Hypocrites thrive on radio talk shows

The right-wing noise machine, as exemplified by sanctimonious con artists on radio talk shows, should amaze all of us.

Common sense says that if the deaths of four Americans in an attack on our embassy in Benghazi was "all Obama's fault," then the violent deaths of more than 250 Americans at our embassy in Beirut in 1983 clearly must have been "all Reagan's fault."

Same with the uproar about the Obama administration unlawfully and without warrants, tapping into the phone conversations of American citizens. What a horrible crime! As I remember, President George W. Bush and Vice President Dick Cheney were doing the exact same thing for more than six years. Even Cheney stated recently that he saw "nothing wrong" with President Obama's actions.

The true definition of hypocrite: someone who loudly complains about the wrongful actions of Democrats yet remains purposely silent when Republican politicians do the same thing.

James Snyder

Benicia

Socialism puts nation on a path to ruin

Socialism ends when there's no more taxpayer money left for the government to give to the non-producing consumers.

We are fortunate right now because there's lots of production from American companies and our farmers, in addition to imports. When we combine this with all the government payments -- food stamps, welfare, government programs, gigantic government salaries, benefits and pensions -- our retail sector is doing very well.

People will spend all the money they receive. Great! We have a wonderful economy as long as we can collect taxes and print money.

Will our great economy last forever? Maybe, maybe not.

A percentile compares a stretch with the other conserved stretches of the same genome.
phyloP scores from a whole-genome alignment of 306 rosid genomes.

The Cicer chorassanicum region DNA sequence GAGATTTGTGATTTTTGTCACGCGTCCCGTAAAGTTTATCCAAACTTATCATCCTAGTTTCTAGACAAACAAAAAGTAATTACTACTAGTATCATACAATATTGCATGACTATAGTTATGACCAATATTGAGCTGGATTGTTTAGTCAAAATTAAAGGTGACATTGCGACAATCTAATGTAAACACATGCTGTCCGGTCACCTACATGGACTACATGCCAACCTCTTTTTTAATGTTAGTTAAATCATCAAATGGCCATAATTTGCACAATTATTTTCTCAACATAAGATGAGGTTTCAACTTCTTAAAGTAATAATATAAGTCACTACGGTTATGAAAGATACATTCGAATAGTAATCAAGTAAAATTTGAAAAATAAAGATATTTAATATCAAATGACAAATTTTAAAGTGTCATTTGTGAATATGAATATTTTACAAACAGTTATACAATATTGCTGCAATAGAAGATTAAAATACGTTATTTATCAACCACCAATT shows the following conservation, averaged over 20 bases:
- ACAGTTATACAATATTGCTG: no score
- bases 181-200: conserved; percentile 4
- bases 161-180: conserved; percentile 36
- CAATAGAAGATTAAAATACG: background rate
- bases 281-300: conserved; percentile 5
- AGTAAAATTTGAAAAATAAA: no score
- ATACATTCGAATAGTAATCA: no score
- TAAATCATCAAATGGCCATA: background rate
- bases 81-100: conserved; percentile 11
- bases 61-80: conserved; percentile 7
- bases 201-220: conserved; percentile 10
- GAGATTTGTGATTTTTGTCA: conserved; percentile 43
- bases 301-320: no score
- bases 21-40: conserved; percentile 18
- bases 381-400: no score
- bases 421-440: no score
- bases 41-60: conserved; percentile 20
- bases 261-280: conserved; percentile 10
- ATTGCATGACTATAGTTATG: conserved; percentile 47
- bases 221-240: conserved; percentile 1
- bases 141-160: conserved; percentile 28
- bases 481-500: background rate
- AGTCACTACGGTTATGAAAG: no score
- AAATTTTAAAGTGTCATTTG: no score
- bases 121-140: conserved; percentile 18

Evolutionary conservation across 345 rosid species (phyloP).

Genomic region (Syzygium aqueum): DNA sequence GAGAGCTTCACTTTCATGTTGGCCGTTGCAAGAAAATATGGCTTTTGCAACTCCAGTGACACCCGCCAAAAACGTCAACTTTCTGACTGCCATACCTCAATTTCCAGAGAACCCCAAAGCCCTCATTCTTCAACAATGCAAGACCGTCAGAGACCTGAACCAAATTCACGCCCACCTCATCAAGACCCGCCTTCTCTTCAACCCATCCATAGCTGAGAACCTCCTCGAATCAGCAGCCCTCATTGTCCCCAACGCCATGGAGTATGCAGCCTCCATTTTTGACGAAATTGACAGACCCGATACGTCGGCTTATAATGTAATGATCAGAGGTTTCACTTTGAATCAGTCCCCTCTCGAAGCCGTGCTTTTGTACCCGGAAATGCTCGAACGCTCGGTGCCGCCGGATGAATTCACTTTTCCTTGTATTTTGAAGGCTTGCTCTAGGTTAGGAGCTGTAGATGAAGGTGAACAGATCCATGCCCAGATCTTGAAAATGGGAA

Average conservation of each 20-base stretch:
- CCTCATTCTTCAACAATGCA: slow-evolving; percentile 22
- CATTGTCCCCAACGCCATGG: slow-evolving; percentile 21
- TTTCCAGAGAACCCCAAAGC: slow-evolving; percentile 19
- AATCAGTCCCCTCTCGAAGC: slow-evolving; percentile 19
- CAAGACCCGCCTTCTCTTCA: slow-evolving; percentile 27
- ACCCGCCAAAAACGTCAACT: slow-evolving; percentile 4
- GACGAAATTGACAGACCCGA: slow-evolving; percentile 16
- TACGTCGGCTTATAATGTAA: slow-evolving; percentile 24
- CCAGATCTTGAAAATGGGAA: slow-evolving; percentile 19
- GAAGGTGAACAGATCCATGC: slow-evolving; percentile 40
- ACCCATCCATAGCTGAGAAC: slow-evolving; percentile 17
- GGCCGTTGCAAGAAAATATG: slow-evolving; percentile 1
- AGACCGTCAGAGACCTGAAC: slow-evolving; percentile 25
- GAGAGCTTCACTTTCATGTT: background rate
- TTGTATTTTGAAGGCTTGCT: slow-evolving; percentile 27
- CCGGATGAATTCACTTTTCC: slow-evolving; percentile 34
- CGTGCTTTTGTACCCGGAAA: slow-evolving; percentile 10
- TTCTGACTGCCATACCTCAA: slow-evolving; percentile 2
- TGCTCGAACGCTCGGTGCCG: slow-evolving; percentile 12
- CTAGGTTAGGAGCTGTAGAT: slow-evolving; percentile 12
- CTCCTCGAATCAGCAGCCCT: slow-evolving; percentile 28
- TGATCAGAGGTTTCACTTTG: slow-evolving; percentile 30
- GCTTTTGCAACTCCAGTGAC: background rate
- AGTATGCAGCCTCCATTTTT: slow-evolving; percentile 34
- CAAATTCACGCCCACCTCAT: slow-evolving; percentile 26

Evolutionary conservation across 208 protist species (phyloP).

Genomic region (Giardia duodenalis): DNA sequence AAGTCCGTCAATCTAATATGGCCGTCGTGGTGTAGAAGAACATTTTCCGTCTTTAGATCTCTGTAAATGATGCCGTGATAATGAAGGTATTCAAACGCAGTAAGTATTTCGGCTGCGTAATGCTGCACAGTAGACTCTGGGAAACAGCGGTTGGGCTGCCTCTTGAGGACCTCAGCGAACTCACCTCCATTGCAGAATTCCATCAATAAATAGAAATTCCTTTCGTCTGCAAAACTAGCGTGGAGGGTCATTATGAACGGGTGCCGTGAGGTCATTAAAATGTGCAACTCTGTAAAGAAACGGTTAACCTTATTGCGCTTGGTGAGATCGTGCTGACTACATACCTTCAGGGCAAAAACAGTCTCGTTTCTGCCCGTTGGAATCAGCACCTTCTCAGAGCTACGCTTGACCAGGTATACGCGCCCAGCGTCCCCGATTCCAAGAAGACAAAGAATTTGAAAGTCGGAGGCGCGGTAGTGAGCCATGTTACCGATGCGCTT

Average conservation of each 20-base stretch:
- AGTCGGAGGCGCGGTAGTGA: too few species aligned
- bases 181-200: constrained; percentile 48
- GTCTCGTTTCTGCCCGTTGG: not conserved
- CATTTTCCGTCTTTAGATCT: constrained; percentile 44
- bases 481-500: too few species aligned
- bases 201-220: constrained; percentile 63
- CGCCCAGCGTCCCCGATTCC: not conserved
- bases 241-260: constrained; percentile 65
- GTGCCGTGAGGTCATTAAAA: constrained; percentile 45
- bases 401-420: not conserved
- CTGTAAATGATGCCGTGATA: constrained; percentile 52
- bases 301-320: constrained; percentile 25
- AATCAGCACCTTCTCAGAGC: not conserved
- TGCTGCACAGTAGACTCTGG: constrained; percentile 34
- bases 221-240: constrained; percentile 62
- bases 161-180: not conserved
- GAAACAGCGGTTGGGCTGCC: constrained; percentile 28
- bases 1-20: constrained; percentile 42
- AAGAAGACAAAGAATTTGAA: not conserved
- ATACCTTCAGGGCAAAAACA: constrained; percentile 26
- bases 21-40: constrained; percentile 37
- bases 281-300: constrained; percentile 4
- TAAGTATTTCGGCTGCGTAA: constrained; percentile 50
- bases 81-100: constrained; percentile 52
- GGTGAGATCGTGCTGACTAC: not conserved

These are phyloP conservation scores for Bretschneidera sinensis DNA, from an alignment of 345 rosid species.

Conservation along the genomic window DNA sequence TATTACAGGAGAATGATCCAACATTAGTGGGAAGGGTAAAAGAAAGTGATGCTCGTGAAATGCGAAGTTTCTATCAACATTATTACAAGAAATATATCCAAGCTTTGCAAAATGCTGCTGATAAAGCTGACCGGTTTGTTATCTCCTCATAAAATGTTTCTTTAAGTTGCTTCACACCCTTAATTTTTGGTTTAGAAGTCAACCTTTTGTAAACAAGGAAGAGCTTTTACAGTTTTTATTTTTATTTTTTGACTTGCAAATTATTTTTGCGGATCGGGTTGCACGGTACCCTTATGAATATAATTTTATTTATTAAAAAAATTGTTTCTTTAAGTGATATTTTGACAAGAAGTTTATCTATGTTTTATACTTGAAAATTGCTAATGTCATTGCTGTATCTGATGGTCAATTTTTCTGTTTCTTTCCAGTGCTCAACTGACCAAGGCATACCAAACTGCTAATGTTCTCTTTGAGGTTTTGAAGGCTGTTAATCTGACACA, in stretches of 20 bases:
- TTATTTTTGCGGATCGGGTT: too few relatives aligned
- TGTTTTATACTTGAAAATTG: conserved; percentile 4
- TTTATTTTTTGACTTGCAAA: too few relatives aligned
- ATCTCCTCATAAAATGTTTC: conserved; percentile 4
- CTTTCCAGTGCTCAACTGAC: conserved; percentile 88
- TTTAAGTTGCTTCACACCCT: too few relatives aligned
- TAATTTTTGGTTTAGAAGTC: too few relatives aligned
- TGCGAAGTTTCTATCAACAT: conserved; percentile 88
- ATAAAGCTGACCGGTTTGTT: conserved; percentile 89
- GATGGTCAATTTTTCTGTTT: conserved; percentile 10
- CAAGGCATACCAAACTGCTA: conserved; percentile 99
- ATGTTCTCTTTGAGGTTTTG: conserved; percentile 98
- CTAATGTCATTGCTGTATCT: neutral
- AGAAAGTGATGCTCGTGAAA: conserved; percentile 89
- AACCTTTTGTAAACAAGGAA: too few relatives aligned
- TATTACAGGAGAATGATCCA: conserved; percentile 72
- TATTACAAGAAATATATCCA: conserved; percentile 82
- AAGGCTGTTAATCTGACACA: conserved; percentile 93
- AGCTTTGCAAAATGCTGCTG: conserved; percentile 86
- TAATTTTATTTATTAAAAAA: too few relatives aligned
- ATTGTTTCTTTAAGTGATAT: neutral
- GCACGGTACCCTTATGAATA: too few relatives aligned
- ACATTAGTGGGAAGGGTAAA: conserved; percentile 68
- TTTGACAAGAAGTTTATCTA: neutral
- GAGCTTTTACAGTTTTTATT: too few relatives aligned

With the Obama administration's heavy attack on our family farms with taxes, permits, regulations and the death tax, we may come to a similar point that destroyed the Roman Empire 1,700 years ago.

That empire was so strong for 400 years because it had plenty of food. Farmers were prosperous because they sold their food to the economy. When taxes and regulations became so tenuous, the family farms finally reached a boiling point and stopped producing food.

It happened 1,700 years ago and it will happen again.

Sidney Steinberg

Berkeley

Skittles vs. gun in Florida

I do not understand why the Florida law allowing a person to kill someone when they feel threatened does not apply to Trayvon Martin.

The teenager was walking down the street with a bag of Skittles and ice tea when George Zimmerman, who was more fit then, got out of his truck, contrary to directions from a 911 operator, with a gun. The next thing you know, the teenager is dead.

Why hasn't Zimmerman been locked up in jail from the beginning? Is this a case of racism?

And was it racism or just plain hateful ignorance that was behind defense attorney Don West's daughter's posting a photo on Instagram with the caption: "We beat stupidity celebration cones?" As if the tasteless knock-knock joke wasn't bad enough!

Could West and his family be any more insensitive to people with learning disabilities or born in different situations?

My heart goes out to Rachel Jeantel. It is certainly understandable why she lied in an attempt not to get involved and be thrown to the mercy of a well-educated, slick attorney who apparently has no moral fiber.

Kit Miller

Walnut Creek

BART workers should not have right to strike

While I have nothing against unions (and actually am now a member of one), I don't understand why BART is even allowed to go on strike. Other cities, such as New York, do not allow their public transit to strike, and for good reason.

Why do we? This is costly for everyone, and very difficult for commuters. BART and its employees can bargain without making it difficult for the public, and as far as I can see, BART employees are pretty well off.

I think most of us would call them greedy.

Kathy Kiaski

Newark

Not showing whole recycling picture

News that California's per-capita creation of wastes has decreased from 4.4 pounds per person per day to 4.3 pounds (June 30) in the last year masks that the population has increased by 300,000 people, so the volume of wasted materials may stay about the same.

State staff erroneously (in my opinion) switched to a per-capita system of measurement about six years ago that fails to show serious progress in waste reduction during a depressed economy.

What's more interesting is the behavior of some businesses and families that make ounces of waste a day through careful purchasing and careful management of their used materials. Eight of the 10 largest cities in California have established zero waste goals, but the numbers don't show much progress.

Arthur R. Boone

Owner Center for Recycling Research Berkeley